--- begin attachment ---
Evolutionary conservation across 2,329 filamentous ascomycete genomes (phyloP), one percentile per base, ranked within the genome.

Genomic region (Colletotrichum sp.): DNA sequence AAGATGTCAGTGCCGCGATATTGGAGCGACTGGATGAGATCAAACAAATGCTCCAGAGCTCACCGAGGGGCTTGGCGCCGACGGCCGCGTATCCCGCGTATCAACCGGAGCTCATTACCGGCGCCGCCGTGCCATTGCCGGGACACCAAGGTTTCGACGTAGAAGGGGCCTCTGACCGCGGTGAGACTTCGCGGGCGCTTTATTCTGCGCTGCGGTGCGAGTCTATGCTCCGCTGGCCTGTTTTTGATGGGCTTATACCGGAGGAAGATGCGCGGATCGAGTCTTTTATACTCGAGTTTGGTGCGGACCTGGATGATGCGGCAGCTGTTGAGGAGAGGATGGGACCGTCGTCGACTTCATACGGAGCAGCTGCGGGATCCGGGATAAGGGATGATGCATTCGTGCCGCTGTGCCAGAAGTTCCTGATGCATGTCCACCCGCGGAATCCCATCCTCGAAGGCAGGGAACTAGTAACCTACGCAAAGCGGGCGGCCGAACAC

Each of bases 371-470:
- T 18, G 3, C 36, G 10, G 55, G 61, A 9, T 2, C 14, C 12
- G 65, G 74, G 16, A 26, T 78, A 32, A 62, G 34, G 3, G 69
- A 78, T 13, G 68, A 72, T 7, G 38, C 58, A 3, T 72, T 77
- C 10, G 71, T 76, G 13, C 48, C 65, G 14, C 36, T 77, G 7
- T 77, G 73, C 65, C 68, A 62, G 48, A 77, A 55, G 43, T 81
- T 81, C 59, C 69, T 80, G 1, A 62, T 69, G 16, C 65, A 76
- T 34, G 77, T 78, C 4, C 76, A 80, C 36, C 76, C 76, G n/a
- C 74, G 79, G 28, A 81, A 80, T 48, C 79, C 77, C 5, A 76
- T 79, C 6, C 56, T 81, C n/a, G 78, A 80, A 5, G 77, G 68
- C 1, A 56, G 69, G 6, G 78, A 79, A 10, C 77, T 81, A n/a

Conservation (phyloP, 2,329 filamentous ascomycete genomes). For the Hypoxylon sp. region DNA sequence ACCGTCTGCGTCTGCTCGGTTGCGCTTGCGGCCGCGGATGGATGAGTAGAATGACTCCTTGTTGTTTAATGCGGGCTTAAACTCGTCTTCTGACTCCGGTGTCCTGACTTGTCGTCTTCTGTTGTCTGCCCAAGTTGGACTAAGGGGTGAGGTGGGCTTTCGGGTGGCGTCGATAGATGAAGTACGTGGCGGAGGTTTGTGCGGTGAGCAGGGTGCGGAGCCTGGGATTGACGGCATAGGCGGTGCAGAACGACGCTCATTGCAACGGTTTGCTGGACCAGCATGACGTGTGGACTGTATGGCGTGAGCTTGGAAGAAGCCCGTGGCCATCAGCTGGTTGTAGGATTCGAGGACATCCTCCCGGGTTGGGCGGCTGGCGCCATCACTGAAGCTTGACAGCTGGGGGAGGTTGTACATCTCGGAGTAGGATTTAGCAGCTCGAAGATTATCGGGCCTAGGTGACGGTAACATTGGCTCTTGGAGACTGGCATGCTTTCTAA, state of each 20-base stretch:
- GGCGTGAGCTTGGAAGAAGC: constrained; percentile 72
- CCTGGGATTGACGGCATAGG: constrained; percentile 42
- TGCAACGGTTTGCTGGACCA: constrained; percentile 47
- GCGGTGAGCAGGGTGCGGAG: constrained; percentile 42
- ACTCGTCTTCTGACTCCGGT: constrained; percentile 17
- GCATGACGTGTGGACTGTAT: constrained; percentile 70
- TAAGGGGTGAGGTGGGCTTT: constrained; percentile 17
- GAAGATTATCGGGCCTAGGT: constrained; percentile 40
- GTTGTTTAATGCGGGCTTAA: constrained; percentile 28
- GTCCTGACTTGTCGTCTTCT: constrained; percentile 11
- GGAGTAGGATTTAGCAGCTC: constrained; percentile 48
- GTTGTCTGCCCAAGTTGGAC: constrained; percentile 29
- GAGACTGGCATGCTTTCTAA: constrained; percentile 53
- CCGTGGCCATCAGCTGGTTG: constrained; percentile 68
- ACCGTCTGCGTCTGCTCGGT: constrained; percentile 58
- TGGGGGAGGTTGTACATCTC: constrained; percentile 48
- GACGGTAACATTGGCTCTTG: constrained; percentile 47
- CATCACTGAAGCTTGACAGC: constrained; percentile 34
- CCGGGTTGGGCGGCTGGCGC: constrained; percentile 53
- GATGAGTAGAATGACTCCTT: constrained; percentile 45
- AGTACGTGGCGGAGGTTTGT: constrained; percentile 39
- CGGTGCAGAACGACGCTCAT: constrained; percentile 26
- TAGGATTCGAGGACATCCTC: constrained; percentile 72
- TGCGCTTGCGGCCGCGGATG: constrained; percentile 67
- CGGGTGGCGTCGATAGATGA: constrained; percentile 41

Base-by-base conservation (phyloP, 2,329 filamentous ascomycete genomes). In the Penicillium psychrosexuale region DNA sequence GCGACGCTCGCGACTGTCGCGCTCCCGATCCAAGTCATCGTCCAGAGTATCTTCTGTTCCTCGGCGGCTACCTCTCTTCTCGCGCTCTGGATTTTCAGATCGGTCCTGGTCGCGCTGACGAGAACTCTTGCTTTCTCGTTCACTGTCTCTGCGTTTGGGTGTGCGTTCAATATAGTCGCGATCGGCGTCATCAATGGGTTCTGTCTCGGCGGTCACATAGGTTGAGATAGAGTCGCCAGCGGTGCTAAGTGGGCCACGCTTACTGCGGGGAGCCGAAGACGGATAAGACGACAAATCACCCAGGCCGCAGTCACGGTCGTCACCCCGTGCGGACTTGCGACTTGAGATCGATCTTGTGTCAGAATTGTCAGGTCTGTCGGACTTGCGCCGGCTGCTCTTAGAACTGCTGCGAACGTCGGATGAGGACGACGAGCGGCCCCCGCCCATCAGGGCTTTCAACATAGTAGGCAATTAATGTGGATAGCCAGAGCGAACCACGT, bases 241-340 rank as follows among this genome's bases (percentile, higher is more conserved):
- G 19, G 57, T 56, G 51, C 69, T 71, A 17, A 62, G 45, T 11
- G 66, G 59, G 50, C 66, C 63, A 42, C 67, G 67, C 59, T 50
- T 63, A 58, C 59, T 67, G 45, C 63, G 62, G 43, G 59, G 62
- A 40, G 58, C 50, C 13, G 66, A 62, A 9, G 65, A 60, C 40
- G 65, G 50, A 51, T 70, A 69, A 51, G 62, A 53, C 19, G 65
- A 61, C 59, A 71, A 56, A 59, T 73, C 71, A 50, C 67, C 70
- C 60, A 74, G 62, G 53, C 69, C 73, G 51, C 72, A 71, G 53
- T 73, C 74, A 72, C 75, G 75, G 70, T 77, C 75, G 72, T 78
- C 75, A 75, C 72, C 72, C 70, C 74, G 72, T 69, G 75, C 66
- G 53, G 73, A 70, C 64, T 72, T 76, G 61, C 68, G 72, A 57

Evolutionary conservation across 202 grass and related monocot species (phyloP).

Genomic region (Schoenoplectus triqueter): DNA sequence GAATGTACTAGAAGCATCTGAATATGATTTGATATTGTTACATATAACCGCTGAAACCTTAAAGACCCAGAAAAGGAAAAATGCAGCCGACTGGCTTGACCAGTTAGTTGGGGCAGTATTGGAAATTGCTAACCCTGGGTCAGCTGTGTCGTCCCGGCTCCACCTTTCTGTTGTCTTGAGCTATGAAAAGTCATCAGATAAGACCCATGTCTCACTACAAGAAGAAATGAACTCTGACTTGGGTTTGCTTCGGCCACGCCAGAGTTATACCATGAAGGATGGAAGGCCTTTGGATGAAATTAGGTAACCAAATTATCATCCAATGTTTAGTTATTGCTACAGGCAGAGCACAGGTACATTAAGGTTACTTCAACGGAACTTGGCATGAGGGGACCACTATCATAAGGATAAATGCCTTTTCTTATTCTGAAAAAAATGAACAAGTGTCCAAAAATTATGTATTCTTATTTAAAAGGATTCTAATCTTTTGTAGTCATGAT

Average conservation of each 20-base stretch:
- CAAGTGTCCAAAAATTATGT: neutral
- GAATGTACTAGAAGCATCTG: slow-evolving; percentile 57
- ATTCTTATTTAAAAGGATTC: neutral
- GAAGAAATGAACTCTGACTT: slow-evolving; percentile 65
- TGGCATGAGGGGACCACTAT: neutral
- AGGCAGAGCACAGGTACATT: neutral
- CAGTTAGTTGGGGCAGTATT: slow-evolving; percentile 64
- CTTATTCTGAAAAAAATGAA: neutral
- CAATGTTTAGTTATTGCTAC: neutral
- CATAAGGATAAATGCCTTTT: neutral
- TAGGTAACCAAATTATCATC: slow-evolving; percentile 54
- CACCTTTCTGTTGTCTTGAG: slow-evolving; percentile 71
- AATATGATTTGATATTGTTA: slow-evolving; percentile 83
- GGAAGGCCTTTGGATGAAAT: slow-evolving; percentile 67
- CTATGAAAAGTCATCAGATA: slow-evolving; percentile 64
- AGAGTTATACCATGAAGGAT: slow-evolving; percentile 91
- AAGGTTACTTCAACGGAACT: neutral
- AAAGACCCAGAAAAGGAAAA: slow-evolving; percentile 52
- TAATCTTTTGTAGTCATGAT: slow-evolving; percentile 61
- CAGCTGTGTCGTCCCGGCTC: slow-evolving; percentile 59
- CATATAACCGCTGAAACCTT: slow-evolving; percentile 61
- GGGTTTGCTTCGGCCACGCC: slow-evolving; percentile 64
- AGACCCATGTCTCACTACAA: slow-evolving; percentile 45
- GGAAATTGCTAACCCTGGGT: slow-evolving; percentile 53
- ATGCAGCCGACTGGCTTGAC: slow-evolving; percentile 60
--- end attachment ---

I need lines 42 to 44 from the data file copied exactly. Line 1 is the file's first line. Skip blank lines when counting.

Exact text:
- G 66, G 59, G 50, C 66, C 63, A 42, C 67, G 67, C 59, T 50
- T 63, A 58, C 59, T 67, G 45, C 63, G 62, G 43, G 59, G 62
- A 40, G 58, C 50, C 13, G 66, A 62, A 9, G 65, A 60, C 40